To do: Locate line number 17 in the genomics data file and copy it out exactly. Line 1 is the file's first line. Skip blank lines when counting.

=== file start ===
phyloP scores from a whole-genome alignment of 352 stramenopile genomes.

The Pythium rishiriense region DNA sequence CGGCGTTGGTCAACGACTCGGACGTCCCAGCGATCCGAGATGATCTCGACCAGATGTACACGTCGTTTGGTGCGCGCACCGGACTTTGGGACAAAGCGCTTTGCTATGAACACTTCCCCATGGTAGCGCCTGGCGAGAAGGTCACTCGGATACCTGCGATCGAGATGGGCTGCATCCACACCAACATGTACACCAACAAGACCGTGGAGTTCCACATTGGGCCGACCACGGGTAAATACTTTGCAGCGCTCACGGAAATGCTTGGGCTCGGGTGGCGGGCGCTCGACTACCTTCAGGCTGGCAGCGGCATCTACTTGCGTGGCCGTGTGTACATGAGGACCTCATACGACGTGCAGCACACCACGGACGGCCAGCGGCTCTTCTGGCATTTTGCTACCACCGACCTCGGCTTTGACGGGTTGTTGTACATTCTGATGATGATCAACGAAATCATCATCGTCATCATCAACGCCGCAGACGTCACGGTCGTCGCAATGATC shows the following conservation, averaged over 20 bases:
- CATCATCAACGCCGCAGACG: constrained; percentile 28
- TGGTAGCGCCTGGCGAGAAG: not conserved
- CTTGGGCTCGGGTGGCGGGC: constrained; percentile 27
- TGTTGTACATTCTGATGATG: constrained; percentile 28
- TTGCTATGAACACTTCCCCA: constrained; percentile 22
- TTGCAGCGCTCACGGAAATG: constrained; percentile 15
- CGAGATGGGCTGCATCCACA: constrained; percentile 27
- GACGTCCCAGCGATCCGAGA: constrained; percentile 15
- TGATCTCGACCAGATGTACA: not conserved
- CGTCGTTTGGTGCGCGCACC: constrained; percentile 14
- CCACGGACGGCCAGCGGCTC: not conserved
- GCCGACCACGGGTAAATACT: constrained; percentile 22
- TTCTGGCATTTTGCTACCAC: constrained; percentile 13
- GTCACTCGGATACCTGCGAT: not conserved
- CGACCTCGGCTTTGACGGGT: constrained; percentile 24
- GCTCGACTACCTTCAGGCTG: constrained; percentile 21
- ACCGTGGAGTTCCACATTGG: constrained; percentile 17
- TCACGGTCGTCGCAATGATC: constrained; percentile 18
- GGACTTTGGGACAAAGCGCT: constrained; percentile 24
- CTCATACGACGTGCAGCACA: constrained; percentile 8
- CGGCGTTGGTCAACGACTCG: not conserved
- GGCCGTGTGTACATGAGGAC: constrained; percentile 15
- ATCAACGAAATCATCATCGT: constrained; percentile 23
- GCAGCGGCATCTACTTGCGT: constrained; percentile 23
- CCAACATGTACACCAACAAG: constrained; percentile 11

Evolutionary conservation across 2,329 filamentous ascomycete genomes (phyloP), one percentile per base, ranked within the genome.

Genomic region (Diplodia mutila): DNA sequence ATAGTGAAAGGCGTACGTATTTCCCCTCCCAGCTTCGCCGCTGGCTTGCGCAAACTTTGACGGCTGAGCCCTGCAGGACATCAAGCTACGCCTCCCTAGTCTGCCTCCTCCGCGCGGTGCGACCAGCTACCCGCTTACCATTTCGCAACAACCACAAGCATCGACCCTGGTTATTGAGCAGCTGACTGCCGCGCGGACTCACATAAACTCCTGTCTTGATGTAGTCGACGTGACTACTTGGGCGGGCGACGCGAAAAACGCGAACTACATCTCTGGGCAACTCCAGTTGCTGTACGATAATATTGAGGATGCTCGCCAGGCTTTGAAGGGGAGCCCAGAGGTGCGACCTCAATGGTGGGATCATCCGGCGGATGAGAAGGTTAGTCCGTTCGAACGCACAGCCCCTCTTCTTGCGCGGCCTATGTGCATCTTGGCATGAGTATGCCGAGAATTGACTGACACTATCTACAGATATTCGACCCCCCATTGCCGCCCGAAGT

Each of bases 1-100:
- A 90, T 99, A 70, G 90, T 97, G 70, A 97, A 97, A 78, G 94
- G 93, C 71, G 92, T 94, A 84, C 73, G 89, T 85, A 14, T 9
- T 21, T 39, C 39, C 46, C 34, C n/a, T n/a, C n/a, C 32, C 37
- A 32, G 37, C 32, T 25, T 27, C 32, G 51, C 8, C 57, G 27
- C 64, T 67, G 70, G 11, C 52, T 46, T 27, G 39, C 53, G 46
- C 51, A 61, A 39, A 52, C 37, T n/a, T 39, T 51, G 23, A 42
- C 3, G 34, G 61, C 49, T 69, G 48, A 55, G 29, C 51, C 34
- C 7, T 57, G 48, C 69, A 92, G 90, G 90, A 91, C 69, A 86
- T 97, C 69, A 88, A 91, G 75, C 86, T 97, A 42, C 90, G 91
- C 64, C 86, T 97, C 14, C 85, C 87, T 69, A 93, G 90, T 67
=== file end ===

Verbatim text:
- CGACCTCGGCTTTGACGGGT: constrained; percentile 24